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From The Socialist newspaper, 18 January 2017

Tories torn in two on single market

German trade unionists marching against EU austerity in Brussels. Socialist internationalism means solidarity with workers and their organisations, not the bosses and their, photo Paul Mattsson

German trade unionists marching against EU austerity in Brussels. Socialist internationalism means solidarity with workers and their organisations, not the bosses and their, photo Paul Mattsson   (Click to enlarge)

Paul Callanan, London Socialist Party

Prime Minister Theresa May has made her long-awaited declaration of the government's objectives for EU exit negotiations. The speech, which had been trailed in advance as the most important speech of her leadership, was notable for its glaring contradictions and May's nervous delivery.

She said the referendum had been "divisive at times" but that Britain is "now coming together." In reality, what was outlined was actually an attempt to paper over the cracks in the Tory party and the capitalist class itself.

The Tories are split. Some want to see a 'hard Brexit' - leaving the single market as well as the EU. Others, including the majority of the capitalist class, would rather Britain didn't leave the EU, but would accept remaining in the bosses' single market.

In the event, May confirmed the negotiating stance that British capitalism would leave the single market. But at the same time, she said she would negotiate "the greatest possible access" to the single market, and "tariff-free trade" through a "comprehensive free trade agreement."

The idea that the governments of Europe will negotiate new trade deals favourable to Britain's capitalists is frankly laughable.


May's muddled and contradictory speech will have satisfied neither the hard nor soft Tory Brexiteers. The weakness of the government's hand has been illustrated by resorting to threats.

May said in her speech: "I must be clear. Britain wants to remain a good friend and neighbour to Europe. Yet I know there are some voices calling for a punitive deal that punishes Britain and discourages other countries from taking the same path."

She went on to suggest EU access to investment opportunities and the City of London's financial services could be restricted. This follows Chancellor Philip Hammond's threat in the German press that Britain would be prepared to engage the EU in a trade war - escalating tariffs or quotas on imports.

The speech also offered insight into the government's nervousness over anger from the working class. May again talked 'left', calling for a "better deal for ordinary working people". She also claimed she will incorporate EU 'protections' into British law, saying "we will ensure that workers' rights are fully protected and maintained".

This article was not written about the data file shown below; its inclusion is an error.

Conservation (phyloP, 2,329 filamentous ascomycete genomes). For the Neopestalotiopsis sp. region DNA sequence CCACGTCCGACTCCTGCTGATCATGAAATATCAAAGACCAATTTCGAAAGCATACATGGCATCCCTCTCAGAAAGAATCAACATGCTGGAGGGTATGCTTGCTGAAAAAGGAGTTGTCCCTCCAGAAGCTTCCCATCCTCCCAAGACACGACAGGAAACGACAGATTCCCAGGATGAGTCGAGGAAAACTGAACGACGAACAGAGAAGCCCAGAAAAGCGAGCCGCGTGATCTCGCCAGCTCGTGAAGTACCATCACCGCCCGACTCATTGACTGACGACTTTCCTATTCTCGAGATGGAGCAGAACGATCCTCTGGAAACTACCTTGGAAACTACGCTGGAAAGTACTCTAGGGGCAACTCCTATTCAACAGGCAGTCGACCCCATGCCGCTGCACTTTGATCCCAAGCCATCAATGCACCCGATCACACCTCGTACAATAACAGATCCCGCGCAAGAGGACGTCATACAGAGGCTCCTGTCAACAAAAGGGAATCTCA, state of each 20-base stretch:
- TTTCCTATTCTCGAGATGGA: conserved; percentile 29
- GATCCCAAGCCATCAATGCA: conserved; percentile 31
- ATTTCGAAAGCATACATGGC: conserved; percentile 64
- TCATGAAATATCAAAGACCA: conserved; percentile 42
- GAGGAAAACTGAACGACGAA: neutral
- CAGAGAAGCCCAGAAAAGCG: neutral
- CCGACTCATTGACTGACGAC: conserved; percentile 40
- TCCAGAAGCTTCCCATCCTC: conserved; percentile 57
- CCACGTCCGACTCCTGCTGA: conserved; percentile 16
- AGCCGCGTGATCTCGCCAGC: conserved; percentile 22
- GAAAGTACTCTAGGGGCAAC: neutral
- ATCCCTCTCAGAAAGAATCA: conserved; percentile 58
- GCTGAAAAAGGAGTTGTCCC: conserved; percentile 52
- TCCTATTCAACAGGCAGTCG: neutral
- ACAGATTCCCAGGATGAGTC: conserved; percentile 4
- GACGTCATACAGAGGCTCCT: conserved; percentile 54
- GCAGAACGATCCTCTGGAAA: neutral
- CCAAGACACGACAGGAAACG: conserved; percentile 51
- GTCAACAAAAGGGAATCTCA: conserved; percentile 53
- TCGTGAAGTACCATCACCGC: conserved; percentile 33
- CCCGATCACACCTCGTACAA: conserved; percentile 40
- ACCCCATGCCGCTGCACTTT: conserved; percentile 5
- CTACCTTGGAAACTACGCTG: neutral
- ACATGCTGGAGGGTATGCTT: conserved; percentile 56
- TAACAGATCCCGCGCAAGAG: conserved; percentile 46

But May is leading a government which will, from April, implement more anti-worker trade union laws. Britain already has some of the most restrictive trade union laws in the world. And EU laws did nothing to stop it.

There is almost nothing in EU law that genuinely protects workers' rights. In fact, its treaties, directives and court judgements overwhelmingly do the opposite.

Neither the EU nor May's government is a defender of working class people.


May again took the opportunity to scapegoat migrants. She talked about downward pressure on wages; pressure on public services. But she failed to identify who was responsible for it: big business, aided and abetted by the government, and institutions like the EU, that have all presided over privatisation and cuts to public services.

The Socialist Party supported the vote to leave the EU on the basis that it is a pro-capitalist, pro-austerity institution, with no real route for reform. We called for a campaign for a socialist Brexit based on opposition to EU directives that opposed public ownership and enshrined privatisation.

May's "red, white and blue Brexit", as expected, is an attempt to offer more of the same.

She can be stopped - if we build a working class movement for a 'red Brexit', based on ending austerity, expanding public ownership, protecting migrant rights, and genuine solidarity with the working class across Europe.

What is the 'single market'?

Capitalists within Europe's single market, which Thatcher signed up to in 1986, can freely move certain goods, money, some 'services' (outsourcing), and workforces, between different member countries.

This gives bosses even more than the free trade area inside which they can buy and sell without tariffs.

Among other things, it also allows them to get around trade union agreements, and drive down wages and conditions across the whole area, boosting profits.

The majority of the capitalist class wants to stay in the single market for all these reasons.

The EU is also a customs union. This means tariffs on goods imported from outside it are the same for all member countries.

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In The Socialist 18 January 2017:

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